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    1. I haven’t seen any references to repetitive strain injuries, or any injuries, now you mention it. But that could be because labour was cheap and expendable – anyone who couldn’t keep up, would have had to go away and do something else, I guess! Maybe also, starting so young, they had a change in the musculature in the relevant places (like is evidenced on the bones of medieval archers), so were less prone. As well as that, they used belts and knitting sticks etc so they could stop work mid needle if necessary, and go about other chores, with the knitting still attached to them, to resume later, losing no time. So there’d be a range and variety in people’s movement, when they worked from home, doing other things in amongst the fast knitting. It’s not to say there weren’t occupational injuries but haven’t yet stumbled on a reference to them.

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      1. By “belts”, do you mean something like a knitting sheath? because the problem see with that is that they only work on knitting in the flat, as I understand it, and ganseys are by definition in the round.

        I feel like we must be missing something, though. There must be some way they were speeding up their knitting, or there would be more modern knitters approaching that speed. Outliers on the bell curve–those of us who are abnormally slow, or the few who set records–are easily explained, but statistically, any time the historical average doesn’t match the current average, it means someone is doing something differently and we just don’t know about it.

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      2. No, it’s perfectly possible to use a knitting stick in a belt, to knit in the round. (I do it quite often!) Plus, there are many images of people using knitting sticks at dates when most knitting was inevitably in the round.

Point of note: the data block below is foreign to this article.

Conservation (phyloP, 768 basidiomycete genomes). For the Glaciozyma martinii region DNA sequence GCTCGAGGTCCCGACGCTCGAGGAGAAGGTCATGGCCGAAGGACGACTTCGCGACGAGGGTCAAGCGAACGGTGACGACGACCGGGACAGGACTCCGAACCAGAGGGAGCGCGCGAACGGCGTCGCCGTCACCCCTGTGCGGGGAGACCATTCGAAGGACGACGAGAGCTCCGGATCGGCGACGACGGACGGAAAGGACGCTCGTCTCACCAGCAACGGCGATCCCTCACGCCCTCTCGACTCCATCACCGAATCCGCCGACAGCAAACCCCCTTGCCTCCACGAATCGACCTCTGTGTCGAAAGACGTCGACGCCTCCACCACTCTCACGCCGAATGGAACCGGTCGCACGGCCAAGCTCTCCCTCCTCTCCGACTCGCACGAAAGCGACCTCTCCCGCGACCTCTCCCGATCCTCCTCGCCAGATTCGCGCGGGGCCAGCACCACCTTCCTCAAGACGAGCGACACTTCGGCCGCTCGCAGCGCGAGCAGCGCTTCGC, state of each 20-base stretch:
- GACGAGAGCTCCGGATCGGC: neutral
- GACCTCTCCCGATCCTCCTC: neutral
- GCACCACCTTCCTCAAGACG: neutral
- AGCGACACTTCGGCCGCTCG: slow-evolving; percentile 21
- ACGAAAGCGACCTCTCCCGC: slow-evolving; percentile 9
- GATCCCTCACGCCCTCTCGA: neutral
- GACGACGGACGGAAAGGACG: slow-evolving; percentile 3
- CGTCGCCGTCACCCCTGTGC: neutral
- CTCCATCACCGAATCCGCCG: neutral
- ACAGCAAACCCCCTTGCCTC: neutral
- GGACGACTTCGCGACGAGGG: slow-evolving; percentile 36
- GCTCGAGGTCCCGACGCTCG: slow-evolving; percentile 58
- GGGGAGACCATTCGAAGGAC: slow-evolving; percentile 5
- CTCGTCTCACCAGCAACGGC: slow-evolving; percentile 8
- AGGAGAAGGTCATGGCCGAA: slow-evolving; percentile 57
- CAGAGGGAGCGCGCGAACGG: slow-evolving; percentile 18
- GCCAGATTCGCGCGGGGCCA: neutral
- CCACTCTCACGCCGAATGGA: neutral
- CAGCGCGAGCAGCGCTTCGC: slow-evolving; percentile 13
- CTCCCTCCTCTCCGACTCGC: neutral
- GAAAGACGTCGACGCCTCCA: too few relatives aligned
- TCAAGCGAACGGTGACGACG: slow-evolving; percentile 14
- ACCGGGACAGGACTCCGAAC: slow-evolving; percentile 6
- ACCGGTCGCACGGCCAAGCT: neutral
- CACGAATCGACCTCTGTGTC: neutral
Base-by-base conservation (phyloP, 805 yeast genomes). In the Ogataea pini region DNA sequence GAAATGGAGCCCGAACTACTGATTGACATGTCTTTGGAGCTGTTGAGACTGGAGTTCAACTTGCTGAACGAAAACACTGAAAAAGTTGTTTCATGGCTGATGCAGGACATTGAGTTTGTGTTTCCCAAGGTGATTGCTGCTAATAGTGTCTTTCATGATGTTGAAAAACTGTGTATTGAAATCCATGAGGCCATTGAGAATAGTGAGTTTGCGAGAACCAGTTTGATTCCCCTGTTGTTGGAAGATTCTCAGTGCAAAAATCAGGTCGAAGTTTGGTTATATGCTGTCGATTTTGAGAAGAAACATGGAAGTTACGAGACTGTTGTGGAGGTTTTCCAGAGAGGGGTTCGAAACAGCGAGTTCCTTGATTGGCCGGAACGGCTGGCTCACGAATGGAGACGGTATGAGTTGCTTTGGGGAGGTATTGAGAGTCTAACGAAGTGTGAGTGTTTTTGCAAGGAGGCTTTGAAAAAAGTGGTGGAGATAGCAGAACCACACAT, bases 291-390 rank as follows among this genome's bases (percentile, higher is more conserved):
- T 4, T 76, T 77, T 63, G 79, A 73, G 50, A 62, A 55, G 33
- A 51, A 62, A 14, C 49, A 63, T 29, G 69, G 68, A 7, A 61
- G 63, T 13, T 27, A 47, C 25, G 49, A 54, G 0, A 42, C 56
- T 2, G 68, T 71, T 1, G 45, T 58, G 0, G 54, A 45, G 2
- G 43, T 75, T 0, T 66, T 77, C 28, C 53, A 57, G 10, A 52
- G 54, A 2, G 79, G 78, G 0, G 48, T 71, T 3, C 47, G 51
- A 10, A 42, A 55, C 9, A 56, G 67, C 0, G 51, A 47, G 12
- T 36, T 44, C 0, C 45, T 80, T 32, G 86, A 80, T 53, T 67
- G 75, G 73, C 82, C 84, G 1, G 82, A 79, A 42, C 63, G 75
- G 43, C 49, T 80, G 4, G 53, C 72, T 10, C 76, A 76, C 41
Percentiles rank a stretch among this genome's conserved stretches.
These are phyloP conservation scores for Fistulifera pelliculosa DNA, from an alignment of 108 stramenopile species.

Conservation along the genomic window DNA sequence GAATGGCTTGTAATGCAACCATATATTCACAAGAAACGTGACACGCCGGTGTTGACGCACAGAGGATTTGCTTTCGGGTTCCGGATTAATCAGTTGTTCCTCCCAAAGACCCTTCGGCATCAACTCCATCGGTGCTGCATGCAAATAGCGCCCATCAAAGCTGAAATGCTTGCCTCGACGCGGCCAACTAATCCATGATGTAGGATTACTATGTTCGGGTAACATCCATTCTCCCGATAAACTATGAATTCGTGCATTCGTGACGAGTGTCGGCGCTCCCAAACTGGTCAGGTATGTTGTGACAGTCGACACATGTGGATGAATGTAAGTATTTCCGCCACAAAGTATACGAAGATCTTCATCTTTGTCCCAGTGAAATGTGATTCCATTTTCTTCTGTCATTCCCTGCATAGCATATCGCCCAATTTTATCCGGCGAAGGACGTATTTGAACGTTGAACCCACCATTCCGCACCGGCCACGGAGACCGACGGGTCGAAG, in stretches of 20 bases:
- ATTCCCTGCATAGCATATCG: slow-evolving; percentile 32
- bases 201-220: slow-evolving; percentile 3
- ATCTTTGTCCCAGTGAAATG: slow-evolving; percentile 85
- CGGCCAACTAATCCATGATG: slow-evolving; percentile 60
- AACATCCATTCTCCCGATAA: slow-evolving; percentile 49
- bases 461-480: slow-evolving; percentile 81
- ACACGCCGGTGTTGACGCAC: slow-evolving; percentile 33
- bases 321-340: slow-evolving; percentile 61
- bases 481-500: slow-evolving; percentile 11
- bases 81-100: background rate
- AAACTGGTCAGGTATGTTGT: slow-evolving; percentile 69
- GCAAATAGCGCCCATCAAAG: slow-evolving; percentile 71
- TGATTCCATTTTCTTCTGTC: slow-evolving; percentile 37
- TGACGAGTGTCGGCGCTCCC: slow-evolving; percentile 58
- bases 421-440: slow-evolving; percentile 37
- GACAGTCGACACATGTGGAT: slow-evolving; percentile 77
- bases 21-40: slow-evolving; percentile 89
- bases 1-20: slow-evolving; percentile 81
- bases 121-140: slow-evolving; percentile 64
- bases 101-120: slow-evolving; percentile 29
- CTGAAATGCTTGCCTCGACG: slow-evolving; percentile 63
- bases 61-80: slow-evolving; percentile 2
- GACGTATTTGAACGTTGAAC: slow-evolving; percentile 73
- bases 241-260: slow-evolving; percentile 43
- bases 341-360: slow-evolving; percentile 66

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  5. I’m really fascinated by the speed of contract knitters… I’d love to be even half as quick myself! I wonder, as you were researching, did you come across any mention of occupational injuries for knitters? Did knitters maintain such speeds for years on end, without carpal tunnel or other issues (however they might have been described, long ago)?

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  6. I don’t know the first thing about knitting (I found you via Two Nerdy Girls), but I this post appeals to the researcher in me and was interesting, start to finish. Now if someone would knit me a gansey!

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  7. You’ve pulled together a lot of information here – and also de-bunked a lot of the misinformation there is floating around. I shall be looking out for your book!
    I am eagerly awaiting the new paperback edition of Michael Pearson’s Traditional Knitting right now. It will be interesting to see if any major changes have been made in it.

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  8. Fantastic post. I just bought Beth Brown-Reinsel’s book and also Gladys Thompson’s. I’ll look out for yours!

    I was just at a spinning retreat with Judith MacKenzie and she recommended woolen prep, worsted spinning for a 5-ply gansey yarn. I’m going to try it. Lots of spinning to do before this and want to find a good down-style fleece but I’m going to make this a project.

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  9. Well said! What an excellent article, nicely thought out and well written. I shall send people here when all the old chestnuts are trotted out. (I spotted one when Michael Portillo was in Filey on his Bradshaw railway tour, from one of the few professional knitters left – the old family/village patterns one…).